02 July 2013
Same Sex Marriages Now a Valid Basis for Immigration Benefits. (U.S. v. Windsor, 6/26/13)
On June 26, 2013, in a 5-4 decision, the U.S. Supreme Court held that Section 3 of the Defense of Marriage Act (DOMA), a law that prohibited the federal government from recognizing marriages of same-sex couples for all purposes including immigration benefits, violated the equal protection clause of the Fifth Amendment. (U.S. v. Windsor, 6/26/13).
In a separate 5-4 decision on the same day, the high court held that private parties did not have standing to defend California’s Proposition 8, California’s voter-approved ballot measure barring same-sex couples from state-sanctioned marriage, restoring the decision to allow same-sex couples to marry in California. (Hollingsworth v. Perry, 6/26/13).
Upon announcement of the decisions, President Obama directed the Attorney General to work with other members of his Cabinet to review all relevant federal statutes to ensure that these decisions, including their implications for immigration benefits, is implemented swiftly and smoothly. Janet Napolitano, Secretary of Homeland Security, also issued a statement confirming that DHS is working with the Department of Justice, to implement the decision so that all married couples will be treated equally and fairly in the administration of U.S. immigration laws.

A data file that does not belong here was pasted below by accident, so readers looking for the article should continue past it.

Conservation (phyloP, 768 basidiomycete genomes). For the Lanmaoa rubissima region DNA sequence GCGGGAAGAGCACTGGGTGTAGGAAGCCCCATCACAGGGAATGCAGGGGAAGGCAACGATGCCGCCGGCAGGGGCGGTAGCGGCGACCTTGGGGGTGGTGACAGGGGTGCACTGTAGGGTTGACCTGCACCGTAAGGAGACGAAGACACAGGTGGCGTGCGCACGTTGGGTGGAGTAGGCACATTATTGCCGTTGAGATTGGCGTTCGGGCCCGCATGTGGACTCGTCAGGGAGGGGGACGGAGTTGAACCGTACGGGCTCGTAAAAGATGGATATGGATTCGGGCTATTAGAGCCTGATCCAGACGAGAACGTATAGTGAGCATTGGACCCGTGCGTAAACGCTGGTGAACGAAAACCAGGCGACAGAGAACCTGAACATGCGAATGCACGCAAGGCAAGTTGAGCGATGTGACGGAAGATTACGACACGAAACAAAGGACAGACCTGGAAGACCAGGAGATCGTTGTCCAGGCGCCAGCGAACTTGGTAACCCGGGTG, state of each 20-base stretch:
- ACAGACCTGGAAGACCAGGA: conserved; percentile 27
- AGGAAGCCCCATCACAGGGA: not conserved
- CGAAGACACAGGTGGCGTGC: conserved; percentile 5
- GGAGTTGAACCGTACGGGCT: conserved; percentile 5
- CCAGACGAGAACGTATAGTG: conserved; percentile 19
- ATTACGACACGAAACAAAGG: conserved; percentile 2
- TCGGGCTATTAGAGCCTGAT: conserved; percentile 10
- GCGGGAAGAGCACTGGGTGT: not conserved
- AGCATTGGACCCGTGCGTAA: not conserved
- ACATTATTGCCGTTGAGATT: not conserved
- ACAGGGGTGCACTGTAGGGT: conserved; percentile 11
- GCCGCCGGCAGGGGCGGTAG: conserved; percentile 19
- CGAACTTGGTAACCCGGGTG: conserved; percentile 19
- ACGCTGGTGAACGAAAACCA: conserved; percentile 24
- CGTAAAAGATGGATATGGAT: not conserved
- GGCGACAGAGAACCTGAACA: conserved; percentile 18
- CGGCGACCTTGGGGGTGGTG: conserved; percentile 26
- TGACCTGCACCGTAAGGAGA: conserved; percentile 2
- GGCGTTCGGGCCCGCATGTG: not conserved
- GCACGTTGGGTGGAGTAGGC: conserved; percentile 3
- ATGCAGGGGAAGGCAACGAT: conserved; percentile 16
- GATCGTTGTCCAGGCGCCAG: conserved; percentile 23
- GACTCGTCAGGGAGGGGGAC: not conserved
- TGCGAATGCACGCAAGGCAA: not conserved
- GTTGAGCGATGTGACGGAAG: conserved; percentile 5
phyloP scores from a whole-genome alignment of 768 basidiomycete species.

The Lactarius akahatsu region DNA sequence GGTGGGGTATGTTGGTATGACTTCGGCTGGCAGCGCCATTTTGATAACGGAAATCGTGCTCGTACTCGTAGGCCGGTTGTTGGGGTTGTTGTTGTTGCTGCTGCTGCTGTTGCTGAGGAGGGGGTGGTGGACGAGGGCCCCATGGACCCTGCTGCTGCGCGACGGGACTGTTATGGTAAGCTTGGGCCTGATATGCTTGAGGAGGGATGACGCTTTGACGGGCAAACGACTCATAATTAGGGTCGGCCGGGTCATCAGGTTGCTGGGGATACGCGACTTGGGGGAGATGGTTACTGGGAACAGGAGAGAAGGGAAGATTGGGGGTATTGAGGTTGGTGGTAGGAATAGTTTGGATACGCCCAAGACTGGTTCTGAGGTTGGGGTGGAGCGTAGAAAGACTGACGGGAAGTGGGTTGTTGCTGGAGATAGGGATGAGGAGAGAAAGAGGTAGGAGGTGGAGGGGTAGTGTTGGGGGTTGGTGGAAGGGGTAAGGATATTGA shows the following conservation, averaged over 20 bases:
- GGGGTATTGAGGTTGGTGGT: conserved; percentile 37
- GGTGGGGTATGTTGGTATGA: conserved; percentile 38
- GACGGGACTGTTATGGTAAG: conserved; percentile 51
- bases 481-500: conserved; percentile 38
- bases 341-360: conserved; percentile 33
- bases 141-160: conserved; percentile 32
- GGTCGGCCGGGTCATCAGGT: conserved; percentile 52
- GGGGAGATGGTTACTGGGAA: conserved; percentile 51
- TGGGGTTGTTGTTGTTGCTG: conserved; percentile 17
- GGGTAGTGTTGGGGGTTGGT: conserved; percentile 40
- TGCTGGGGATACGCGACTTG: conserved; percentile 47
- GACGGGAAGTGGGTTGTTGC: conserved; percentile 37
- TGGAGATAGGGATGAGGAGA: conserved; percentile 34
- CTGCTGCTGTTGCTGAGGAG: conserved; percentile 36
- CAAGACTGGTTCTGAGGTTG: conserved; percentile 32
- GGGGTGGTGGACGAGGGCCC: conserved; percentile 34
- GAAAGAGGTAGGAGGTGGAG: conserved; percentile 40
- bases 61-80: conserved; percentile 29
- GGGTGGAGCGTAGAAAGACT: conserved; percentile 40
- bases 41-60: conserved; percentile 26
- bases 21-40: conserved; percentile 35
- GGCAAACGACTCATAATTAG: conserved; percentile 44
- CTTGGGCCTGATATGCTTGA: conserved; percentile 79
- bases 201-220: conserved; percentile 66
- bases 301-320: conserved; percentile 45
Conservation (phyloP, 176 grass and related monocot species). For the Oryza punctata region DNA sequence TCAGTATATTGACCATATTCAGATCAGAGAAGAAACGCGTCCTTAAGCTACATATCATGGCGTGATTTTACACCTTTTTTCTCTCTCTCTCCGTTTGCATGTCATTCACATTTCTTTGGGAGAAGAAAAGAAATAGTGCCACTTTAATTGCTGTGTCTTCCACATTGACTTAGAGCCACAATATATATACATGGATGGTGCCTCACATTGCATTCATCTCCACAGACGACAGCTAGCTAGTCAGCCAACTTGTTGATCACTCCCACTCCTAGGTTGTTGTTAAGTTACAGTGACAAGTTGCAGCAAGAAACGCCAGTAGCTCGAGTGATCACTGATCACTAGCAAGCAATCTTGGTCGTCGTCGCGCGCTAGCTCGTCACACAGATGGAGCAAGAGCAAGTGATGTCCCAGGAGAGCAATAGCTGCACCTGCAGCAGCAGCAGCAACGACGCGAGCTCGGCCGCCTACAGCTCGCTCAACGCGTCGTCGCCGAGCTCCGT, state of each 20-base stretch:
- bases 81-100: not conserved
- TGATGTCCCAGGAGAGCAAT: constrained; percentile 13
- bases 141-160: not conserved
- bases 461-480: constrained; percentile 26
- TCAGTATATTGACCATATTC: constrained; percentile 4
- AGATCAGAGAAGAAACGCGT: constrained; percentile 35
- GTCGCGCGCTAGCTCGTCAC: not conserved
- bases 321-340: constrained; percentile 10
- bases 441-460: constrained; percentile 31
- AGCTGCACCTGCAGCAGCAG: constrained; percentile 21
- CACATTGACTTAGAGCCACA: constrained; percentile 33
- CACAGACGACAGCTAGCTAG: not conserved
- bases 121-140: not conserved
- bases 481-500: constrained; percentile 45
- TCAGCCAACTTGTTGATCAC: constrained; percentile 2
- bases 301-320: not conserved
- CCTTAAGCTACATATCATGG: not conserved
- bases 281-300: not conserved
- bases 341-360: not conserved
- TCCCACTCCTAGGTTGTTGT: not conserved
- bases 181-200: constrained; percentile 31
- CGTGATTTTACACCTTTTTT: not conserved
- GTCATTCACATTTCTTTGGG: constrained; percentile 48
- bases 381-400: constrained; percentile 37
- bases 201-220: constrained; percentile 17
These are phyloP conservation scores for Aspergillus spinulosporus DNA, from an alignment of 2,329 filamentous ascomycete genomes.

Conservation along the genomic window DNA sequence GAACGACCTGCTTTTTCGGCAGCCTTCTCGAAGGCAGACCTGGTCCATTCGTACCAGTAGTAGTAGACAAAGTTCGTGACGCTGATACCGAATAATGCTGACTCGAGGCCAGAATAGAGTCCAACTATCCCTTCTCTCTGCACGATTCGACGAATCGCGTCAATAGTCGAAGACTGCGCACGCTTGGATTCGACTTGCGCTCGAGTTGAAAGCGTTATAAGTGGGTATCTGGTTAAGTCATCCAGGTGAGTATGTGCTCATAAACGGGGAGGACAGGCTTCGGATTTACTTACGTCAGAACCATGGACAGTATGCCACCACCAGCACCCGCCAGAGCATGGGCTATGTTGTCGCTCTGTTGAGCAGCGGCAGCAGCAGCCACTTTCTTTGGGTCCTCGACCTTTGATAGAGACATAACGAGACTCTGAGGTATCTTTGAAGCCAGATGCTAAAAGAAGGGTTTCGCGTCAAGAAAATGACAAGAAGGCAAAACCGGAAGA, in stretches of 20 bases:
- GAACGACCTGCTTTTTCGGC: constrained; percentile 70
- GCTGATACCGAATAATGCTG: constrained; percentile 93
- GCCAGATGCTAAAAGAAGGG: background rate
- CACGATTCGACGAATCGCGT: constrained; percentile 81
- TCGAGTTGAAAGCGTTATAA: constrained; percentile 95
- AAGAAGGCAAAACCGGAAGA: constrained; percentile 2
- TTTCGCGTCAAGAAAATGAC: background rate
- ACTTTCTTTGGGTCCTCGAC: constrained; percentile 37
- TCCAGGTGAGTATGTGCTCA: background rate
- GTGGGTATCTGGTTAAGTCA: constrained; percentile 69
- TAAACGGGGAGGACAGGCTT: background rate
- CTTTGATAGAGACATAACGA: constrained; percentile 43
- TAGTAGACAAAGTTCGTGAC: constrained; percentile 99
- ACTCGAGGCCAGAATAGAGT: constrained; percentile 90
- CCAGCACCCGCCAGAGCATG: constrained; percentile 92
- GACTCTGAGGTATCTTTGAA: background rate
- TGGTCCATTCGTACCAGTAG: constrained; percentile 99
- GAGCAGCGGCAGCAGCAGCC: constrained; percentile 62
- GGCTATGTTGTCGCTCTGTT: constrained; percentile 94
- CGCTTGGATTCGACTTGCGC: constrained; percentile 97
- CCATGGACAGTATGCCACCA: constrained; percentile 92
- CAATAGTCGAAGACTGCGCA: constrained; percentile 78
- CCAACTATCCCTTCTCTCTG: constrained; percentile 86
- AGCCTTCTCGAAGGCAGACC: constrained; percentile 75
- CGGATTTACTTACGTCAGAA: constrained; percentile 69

The Supreme Court’s ruling in the DOMA case will guarantee all lawfully married couples equal rights regarding immigration benefits and protections. The implications of this ruling with regard to immigration benefits alone are tremendous. Not only can same-sex marriages be the basis for immigrant petitions for foreign spouses, it can be the basis of step-parent/step child petitions, derivative benefits for non-immigrant visas of all types as well as political asylum. The spouses and step children in and of such marriages can also now qualify for certain forms of relief against removal, such as cancellation of removal.
However, it must be understood that not all same-sex couples will qualify for U.S. immigration benefits. Only 12 states and Washington, D.C., as well as 15 countries, recognize same-sex marriage. As of now “civil unions” and “domestic partnerships” do not appear to be covered by the ruling.
Immigration authorities have traditionally recognized marriages based upon where they took place as opposed to where the couple resides when the applications are filed. The continued application of that rule is expected, affording couples immigration benefits when they marry in a stated that recognizes same-sex marriages but reside in a state that does not.
Furthermore, it appears that the United States Citizenship and Immigration Services (USCIS) has kept a list of all I-130 immediate relative petitions filed by same-sex bi-national couples that were denied since this administration stated it’s opinion that DOMA was unconstitutional, and is now prepared to act accordingly. Just two days after the historic Supreme Court ruling striking down DOMA, USCIS approved its first same-sex bi-national I-130 petition for Julian Marsh and Traian Popov of Fort Lauderdale, Florida.